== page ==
A participatory action research study exploring midwives’ understandings of the concept of burnout in Ireland



      In depth exploration of the burnout phenomenon among midwives is sparse. The concept has been extensively studied, but predominantly reports rates and evaluates interventions to reduce burnout. A definition has yet to be offered in the literature from a midwifery perspective.


      To explore midwives’ understandings of burnout, professionally and personally, in the context of contemporary maternity care in Ireland.


      This was a Two-phase Participatory Action Research study. Five co-operative inquiry meetings were held with practising midwives (n = 21) over a six-month period between October 2018 and March 2019, in a large, urban teaching maternity hospital in Dublin, Ireland.


      We found that multiple factors contributed to midwives’ perceptions and understandings of the concept of burnout. Midwives defined burnout as persistent stress and exhaustion, with an associated reduction of their individual coping abilities, motivation, empathy and/or efficacy, is unique to the individual and is primarily, in the midwifery context, caused and inextricably linked to excessive workload.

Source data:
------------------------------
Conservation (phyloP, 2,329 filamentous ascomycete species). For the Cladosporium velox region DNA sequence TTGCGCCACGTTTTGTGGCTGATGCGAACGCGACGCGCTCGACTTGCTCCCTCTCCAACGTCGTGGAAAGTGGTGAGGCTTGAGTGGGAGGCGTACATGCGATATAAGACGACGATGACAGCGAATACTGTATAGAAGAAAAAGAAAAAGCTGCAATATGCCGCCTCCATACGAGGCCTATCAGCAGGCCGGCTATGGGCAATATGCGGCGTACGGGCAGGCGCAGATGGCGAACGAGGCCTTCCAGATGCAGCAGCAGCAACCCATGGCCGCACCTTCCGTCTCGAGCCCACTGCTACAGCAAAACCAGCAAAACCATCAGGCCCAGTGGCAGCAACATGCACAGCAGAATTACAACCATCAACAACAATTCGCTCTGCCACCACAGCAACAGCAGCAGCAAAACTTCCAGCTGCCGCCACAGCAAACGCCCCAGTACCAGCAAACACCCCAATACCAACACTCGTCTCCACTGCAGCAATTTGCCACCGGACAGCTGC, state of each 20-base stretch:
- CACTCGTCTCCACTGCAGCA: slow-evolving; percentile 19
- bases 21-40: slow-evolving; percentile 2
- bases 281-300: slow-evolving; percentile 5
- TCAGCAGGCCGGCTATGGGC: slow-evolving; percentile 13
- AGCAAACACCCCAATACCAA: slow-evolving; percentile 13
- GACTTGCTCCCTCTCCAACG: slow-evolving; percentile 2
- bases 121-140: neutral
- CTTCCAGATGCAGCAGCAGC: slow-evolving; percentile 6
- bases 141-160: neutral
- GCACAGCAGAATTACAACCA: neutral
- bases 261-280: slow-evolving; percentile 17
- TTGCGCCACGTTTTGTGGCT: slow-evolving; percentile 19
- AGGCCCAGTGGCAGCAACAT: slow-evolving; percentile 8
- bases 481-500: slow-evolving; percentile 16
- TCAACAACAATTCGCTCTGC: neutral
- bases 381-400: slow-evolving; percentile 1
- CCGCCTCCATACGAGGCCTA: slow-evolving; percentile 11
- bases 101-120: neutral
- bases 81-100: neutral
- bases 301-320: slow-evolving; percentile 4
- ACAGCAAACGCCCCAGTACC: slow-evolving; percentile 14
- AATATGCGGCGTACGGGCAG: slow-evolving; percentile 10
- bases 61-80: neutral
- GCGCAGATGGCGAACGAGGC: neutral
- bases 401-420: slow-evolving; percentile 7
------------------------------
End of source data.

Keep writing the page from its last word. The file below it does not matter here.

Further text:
Burnout is a complex concept with many entities and its significance and impact within the midwifery profession highlights the importance of its exploration and understanding. This study is the first of its kind to explore, with midwives, the concept of burnout. The elements of stress and exhaustion in the definition mirror existing definitions in the literature.


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